Christopher Omusi uses a broad range of volunteers and individuals and businesses to teach, provide career guidance, and generally help the disabled. His teams enable physically disabled people to re-engage fully with mainstream society.
The New Idea
How one treats the physically disabled says a great deal about one's ethical sensitivity and commitment. How a society treats such people defines how it will treat anyone. Christopher Omusi, a man who left a promising career to study for the priesthood, is working to help Nigerians become far more sensitive to the weakest Nigerians, the disabled. He is as concerned with strengthening the ethical state of the country as he is with helping the disabled.His approach serves both goals by seeking to engage as many citizens as volunteers helping the disabled as possible. The ultimate challenge is making this approach work on a large scale.
The state of services for the disabled in Nigeria is dreadful. The few existing facilities are generally filled to capacity, and woefully ill-equipped. The general public's attitude towards the disabled is often one of scorn and neglect, and there is little coordinated public education working to reverse these corrosive attitudes. There is virtually no outreach to the disabled population. Unless a disabled person has significant help and support from family and friends, he or she has little chance.
Christopher has only the barest of resources. He works from a warehouse in Benin City where he brings together physically disabled people who are often marginalized and neglected. One of Chris' clients was abandoned by the roadside. His services are, however, expansive. He means to go beyond meeting the barest needs, to offer enrichment and self-fulfillment: "not to just live life, but abundant life." The project already boasts groups working in art, drama, music, horticulture, and pottery. It will soon be adding weaving and textile design. Christopher uses volunteers to teach these skills, and he is determined to involve a wide-range of citizens and businesses in the project to ensure that the broad public has the opportunity to join in and interact with the disabled population. He has also been instrumental in getting the disabled from his region active in the national sports for the handicapped, triggered by another Ashoka fellow. One of his clients recently won a gold medal at the disabled sports association games in Lagos.Based on the needs of his clients, Chris solicits volunteers from the community to serve as instructors. He believes that such sharing leads to relationships that will be valuable in bridging the gap that marginalizes the disabled. The able-bodied will also gain fulfillment and awareness from the experience, and ultimately, the society will take on a more humane character.Chris plans to multiply the impact he can obtain through such direct involvement via a public education campaign aimed initially at removing people's fears, superstitions and prejudices about the physically disabled. He wants the able-bodied to understand that the disabled can contribute to the recovery of the Nigerian economy. He also hopes to encourage volunteer programs for the disabled to spring up in other parts of Nigeria.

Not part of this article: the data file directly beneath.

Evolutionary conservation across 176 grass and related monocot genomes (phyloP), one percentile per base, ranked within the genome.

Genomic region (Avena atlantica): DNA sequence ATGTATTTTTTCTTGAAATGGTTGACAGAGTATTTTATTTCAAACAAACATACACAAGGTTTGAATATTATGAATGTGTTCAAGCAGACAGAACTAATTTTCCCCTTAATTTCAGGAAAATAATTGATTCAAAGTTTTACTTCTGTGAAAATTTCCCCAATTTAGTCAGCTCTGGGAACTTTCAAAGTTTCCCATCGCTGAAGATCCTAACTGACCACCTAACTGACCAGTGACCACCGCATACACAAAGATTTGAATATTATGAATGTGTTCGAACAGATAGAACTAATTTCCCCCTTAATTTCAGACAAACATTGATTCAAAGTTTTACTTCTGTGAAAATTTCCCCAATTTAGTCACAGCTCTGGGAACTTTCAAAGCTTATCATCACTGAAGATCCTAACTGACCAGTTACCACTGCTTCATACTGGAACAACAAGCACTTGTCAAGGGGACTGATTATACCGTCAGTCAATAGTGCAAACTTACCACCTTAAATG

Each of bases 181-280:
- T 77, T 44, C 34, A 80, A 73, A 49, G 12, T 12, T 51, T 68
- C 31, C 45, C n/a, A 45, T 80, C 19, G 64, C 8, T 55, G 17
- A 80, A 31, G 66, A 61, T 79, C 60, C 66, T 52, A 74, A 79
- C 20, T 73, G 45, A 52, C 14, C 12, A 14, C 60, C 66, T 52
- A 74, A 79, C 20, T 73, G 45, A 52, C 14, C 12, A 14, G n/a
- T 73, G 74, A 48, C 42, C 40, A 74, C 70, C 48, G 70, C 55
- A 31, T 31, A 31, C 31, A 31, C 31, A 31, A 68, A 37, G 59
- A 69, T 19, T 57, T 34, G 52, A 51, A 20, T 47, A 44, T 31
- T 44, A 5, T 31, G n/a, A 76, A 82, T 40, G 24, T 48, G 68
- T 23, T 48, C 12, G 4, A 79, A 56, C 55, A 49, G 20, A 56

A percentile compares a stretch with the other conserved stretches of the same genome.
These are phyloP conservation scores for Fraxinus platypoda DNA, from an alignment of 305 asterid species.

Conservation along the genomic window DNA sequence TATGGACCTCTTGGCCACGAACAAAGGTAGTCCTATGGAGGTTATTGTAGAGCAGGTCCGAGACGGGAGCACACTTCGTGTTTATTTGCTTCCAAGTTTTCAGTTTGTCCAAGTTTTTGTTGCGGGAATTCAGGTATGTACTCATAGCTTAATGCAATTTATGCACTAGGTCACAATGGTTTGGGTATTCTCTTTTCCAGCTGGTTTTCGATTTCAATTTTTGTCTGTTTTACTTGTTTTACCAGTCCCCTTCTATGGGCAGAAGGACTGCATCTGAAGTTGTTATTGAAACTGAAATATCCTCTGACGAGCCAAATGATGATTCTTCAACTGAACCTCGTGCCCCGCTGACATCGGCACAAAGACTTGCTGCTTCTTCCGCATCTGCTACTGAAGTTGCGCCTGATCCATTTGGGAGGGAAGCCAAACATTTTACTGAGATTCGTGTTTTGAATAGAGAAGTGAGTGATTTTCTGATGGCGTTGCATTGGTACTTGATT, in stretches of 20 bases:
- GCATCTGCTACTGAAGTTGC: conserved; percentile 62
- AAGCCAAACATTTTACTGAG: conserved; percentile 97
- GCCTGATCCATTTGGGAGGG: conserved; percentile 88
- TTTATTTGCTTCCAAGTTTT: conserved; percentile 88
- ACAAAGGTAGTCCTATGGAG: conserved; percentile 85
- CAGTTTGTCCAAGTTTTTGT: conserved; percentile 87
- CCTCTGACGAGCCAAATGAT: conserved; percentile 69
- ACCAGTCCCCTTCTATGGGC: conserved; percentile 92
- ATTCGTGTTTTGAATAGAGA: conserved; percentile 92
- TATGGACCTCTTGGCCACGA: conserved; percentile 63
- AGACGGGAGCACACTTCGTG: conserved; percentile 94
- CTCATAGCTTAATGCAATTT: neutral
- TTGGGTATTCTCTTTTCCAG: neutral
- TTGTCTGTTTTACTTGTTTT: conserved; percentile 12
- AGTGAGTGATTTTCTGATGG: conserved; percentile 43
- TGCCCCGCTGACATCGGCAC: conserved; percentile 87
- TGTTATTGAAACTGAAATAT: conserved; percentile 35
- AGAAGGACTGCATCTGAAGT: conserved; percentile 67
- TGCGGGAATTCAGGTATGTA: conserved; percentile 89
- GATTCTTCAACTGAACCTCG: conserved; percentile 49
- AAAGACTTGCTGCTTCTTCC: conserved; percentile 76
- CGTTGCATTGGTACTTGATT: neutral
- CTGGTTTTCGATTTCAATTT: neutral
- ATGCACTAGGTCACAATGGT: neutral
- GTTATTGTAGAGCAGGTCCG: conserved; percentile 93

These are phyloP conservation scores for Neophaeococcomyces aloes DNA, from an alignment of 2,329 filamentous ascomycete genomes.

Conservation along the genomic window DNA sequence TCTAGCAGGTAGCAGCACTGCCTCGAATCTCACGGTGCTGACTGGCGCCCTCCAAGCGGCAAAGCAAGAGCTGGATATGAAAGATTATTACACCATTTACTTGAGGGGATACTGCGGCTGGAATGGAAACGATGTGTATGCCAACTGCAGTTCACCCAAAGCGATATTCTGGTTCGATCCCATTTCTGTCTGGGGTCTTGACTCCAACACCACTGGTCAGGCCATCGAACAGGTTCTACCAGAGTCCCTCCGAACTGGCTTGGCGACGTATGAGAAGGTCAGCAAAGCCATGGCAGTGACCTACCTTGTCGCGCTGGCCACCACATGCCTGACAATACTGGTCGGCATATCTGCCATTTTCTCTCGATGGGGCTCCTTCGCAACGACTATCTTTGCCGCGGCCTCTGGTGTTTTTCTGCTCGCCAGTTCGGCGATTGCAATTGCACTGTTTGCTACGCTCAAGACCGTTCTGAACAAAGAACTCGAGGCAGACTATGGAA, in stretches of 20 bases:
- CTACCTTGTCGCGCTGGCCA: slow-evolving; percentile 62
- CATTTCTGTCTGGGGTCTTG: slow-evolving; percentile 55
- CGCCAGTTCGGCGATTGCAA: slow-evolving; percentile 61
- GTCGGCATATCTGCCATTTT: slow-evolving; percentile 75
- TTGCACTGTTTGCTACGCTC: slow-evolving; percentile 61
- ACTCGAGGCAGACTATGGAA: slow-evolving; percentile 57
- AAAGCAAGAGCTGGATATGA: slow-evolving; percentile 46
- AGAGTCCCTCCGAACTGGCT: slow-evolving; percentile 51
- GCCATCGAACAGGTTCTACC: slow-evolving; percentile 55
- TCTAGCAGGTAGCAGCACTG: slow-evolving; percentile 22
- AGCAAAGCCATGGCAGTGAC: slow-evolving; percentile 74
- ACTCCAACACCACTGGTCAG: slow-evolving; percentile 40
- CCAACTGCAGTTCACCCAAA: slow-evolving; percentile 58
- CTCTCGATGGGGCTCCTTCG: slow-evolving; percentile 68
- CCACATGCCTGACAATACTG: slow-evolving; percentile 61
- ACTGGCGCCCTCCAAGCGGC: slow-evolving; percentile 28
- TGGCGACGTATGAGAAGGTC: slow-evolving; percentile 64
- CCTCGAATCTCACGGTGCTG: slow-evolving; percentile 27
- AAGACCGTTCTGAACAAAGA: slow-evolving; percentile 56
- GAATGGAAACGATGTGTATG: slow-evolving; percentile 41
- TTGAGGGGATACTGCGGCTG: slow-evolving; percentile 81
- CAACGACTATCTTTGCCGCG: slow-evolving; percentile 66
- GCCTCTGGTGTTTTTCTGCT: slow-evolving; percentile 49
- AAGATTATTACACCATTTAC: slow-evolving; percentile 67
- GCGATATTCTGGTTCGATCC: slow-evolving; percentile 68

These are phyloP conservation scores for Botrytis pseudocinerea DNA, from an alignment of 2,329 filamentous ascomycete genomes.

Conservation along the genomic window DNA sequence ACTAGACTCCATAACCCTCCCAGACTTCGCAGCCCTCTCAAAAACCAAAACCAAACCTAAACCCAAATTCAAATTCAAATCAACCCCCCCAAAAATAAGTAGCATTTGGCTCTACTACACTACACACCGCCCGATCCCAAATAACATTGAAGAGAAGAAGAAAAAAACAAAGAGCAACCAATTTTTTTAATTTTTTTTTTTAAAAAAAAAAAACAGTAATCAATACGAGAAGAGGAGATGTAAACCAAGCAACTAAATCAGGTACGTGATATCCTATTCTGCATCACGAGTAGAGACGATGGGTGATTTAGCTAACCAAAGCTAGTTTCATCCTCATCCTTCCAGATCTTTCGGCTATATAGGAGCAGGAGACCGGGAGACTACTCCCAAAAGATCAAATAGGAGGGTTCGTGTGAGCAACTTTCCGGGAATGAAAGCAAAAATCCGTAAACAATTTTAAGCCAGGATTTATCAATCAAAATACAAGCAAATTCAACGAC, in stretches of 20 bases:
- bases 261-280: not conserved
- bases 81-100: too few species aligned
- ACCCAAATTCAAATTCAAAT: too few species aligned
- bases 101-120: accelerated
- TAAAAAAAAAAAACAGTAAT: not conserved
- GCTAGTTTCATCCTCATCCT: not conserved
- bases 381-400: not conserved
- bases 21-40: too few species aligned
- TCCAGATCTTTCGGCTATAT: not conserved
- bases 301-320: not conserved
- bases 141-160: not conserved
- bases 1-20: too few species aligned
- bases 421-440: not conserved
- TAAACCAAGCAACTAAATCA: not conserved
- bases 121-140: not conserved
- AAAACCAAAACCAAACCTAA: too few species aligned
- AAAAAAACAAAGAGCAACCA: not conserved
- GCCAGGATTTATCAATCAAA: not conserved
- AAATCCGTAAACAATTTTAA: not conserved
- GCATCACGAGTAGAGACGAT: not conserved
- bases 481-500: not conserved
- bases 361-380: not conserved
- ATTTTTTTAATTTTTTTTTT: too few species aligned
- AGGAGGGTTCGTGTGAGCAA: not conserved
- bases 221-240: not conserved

From childhood, Christopher has had a passion for the disadvantaged in society. Chris's training in Industrial Management allowed him to rise to the position of Principal Technical Officer in the Ministry of Commerce and Industries. He resigned from this promising career in 1983 to study for the priesthood. His training for the priesthood served to motivate him to use his managerial and planning skills on behalf of the disabled. Chris has studied and worked in Holland and the United States, and his exposure to other cultures convinced him that Nigeria can and must do a better job caring for the physically disabled.